Headspace: Flexible, London Based Work Spaces With A Community Aspect

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Headspace MD Jonny Rosenblatt explains how he discovered the need for flexible work spaces with a community approach & why the company's spaces will enable startups to succeed:

Describe the Headspace Group in 50 or less words.

We design, develop and manage uniquely designed flexible work and event spaces for the UK’s tech and creative communities. Our mission is to create inspiring, community spaces in which entrepreneurs and businesses can thrive and flourish with absolute flexibility.

What is your role and how did you get involved with?

I’m MD and founder of the business.

Headspace: London Based Work Spaces With A Community AspectWhat led you to opening community workspaces?

I was working in commercial property in London when I came up with the idea. I felt there was a lack of good-quality spaces for tech, creative and media companies. The choice was between serviced offices, which were lacking in personality, five to 10-year leases that created a burden of responsibility for the renter, or noisy (and often scruffy) co-working spaces. So, I looked around at what was missing in the UK market and what was working well in other countries – Headspace Group was born out of that.

Which technologies, industries or regions do you focus on?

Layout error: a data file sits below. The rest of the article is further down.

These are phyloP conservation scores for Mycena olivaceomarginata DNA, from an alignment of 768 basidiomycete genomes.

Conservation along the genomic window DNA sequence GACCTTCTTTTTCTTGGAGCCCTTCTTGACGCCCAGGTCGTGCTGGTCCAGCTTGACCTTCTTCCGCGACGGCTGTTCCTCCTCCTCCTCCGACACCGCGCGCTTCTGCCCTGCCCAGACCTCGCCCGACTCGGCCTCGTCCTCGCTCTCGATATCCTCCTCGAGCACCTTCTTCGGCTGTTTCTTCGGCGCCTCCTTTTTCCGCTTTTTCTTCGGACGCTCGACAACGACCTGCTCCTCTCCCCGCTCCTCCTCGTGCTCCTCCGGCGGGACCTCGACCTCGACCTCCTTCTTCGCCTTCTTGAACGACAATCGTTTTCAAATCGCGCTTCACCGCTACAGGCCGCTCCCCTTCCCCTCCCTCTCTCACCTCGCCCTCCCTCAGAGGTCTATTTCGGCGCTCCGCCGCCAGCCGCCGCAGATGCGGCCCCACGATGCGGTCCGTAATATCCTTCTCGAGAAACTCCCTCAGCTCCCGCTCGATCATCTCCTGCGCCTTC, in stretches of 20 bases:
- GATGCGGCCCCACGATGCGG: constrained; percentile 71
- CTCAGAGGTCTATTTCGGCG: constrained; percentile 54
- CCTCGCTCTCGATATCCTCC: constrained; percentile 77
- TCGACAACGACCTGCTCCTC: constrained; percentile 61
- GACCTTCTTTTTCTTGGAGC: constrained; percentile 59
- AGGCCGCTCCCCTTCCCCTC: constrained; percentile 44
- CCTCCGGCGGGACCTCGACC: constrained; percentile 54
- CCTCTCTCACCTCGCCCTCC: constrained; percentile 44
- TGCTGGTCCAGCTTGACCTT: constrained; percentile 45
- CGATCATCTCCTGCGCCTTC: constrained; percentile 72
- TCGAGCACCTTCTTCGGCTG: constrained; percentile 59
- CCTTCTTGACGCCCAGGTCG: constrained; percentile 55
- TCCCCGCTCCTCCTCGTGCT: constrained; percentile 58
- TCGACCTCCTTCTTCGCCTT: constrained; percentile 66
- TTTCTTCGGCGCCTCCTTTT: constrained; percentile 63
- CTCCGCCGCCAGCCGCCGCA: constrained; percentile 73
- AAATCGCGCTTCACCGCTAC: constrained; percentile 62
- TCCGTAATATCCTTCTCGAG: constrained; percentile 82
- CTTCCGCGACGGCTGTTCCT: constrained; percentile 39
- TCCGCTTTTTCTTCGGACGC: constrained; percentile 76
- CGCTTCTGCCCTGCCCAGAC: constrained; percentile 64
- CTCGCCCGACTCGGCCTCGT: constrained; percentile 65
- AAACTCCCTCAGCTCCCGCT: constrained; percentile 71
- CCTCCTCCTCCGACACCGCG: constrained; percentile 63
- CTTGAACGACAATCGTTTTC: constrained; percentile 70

Our members are tech, creative or media businesses and have included the likes of Buzzfeed, Eventbrite, The London School of Photography and That Lot. We know that our tenants like working (and socialising) within a community of like minded businesses, so we try to ensure that we have the right mix of people and will turn away some businesses that we don’t think are suitable. At the moment we have two London spaces however we have plans to expand across the UK, so watch this space!

Tell us a bit more about your opportunities – what can startups & individuals expect?

There’s a big emphasis on the community aspect of the spaces, so even though many of our members have their own private offices, we put a lot of effort into curating a range of social and business-orientated events for the community, from yoga classes to networking events and regular seminars. This means that our members are getting together on a regular basis, sharing ideas, meeting each other and, crucially, having fun!

One of our regular events is Talking Heads, where we invite interesting speakers from the business world to come and share their insights with the community. We’ve had a really interesting bunch of people getting involved in this, from leading entrepreneurs, to legal experts.

Where can they work from? Where do you provide office space?

We have two sites in London: Farringdon (9-21 Hatton Garden, London EC1N 8BA) and Marylebone (3-6 Kenrick Place, Marylebone, London W1U 6HD) and we are preparing to launch a new space in one of the UK’s other major hubs for tech and creative businesses. Our Farringdon space is a Grade II listed building and is our largest. It’s home to 25 businesses, ranging from 1 to 60 strong teams, as well as a 1,000 square foot event space. Kenrick Place is a boutique space in W1, one of London’s most exclusive areas and a hub for the media, advertising and fashion worlds.

Why should a startup join Headspace?

We aim to create spaces that our members can be proud of. The aesthetic is bright, fresh and modern, and our interior design is probably more akin to a boutique hotel than your traditional office.